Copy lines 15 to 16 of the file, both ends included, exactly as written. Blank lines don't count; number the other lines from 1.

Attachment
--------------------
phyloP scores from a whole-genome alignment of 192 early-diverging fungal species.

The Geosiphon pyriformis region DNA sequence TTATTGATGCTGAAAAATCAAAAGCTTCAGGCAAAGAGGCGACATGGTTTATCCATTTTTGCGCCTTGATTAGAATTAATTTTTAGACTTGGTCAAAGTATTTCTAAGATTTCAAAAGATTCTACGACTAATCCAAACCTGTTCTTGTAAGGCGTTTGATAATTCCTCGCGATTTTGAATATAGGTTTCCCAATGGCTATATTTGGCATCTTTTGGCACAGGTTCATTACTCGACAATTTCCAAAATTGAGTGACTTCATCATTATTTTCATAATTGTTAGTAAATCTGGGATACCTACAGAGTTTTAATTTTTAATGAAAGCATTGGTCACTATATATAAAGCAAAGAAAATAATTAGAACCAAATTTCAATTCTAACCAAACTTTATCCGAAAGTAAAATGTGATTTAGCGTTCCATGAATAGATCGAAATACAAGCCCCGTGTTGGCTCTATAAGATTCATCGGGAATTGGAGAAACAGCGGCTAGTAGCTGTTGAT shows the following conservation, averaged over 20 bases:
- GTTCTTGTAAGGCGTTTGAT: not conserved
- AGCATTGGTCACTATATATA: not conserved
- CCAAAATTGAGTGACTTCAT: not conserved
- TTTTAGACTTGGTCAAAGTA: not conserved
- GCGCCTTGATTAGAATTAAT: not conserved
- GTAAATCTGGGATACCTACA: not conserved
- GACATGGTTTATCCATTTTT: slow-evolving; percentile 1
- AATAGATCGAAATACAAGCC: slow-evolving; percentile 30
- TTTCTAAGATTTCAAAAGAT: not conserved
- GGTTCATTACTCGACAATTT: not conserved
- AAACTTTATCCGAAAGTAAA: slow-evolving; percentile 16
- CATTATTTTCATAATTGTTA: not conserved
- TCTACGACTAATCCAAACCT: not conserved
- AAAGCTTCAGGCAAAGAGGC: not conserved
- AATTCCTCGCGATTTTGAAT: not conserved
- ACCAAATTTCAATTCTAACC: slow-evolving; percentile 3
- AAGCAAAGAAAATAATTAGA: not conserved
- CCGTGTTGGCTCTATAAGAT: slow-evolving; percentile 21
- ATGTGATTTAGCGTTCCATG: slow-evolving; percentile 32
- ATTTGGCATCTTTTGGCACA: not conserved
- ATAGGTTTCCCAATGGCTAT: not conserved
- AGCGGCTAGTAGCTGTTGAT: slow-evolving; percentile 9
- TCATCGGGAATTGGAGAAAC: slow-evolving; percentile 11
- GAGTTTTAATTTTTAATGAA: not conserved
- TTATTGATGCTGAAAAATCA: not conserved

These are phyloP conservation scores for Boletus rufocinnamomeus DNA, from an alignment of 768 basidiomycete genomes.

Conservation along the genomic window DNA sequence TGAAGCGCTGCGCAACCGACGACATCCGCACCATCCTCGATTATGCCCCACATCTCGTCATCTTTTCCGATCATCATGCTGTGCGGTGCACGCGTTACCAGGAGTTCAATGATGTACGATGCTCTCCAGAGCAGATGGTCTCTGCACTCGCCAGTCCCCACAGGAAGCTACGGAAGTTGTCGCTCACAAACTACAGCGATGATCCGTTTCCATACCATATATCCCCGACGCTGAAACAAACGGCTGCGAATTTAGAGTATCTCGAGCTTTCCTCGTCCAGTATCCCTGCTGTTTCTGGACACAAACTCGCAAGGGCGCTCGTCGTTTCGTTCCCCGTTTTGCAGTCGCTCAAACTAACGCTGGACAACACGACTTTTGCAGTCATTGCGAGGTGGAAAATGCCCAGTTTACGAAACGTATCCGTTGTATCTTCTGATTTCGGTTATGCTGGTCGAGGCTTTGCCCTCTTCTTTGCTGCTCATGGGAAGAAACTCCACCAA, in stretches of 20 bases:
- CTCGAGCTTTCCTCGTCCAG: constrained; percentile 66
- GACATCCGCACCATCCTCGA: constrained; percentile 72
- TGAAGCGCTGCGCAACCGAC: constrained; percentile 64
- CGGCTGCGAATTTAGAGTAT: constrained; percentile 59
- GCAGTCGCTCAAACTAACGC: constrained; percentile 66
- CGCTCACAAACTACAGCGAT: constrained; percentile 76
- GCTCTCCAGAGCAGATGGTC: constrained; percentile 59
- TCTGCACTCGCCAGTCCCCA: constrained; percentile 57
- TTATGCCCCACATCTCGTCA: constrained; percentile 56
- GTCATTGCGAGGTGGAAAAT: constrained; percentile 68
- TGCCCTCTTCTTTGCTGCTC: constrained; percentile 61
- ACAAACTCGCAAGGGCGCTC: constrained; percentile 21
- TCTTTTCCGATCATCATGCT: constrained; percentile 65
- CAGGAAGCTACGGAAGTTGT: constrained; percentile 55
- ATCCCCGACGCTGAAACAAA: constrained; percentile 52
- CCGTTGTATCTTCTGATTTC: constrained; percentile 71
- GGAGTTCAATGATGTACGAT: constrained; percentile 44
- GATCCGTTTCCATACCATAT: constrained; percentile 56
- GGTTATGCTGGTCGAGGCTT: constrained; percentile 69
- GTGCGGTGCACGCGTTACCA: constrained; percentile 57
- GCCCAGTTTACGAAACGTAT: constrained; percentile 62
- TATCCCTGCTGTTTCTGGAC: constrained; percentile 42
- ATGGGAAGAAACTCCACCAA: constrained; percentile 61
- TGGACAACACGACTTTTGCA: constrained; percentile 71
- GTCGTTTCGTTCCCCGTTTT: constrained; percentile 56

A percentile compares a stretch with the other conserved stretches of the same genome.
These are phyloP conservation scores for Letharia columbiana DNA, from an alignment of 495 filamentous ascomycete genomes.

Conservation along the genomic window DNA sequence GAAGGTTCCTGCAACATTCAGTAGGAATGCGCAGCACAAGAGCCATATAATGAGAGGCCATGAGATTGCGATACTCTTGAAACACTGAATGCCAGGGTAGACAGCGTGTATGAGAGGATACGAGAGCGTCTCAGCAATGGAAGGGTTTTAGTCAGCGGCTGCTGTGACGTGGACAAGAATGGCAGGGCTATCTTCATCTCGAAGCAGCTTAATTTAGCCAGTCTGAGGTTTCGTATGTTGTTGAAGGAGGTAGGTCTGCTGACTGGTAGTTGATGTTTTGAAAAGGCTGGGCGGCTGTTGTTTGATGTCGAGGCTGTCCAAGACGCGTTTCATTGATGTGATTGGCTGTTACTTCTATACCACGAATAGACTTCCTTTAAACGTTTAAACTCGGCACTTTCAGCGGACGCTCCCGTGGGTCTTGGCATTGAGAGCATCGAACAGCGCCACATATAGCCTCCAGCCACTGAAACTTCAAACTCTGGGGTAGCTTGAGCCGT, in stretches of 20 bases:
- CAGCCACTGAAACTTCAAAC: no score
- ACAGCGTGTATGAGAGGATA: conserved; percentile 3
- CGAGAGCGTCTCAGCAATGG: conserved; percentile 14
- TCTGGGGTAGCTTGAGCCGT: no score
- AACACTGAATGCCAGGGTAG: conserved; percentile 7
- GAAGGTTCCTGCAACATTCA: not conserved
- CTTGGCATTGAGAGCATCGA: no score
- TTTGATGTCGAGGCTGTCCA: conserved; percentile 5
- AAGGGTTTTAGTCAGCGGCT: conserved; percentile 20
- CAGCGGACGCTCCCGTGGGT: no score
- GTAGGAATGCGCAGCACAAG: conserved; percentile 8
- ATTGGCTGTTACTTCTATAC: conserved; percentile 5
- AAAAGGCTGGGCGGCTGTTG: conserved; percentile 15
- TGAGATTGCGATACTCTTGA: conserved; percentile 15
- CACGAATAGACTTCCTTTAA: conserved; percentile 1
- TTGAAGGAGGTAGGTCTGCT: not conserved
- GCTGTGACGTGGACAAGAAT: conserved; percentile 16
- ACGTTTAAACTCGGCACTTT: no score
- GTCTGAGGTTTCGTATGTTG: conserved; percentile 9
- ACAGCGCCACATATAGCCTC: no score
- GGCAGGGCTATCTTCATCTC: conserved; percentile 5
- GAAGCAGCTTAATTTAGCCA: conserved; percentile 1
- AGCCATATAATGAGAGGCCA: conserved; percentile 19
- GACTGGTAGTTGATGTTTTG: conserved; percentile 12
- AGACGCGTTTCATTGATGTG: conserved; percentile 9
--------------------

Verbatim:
- TCTACGACTAATCCAAACCT: not conserved
- AAAGCTTCAGGCAAAGAGGC: not conserved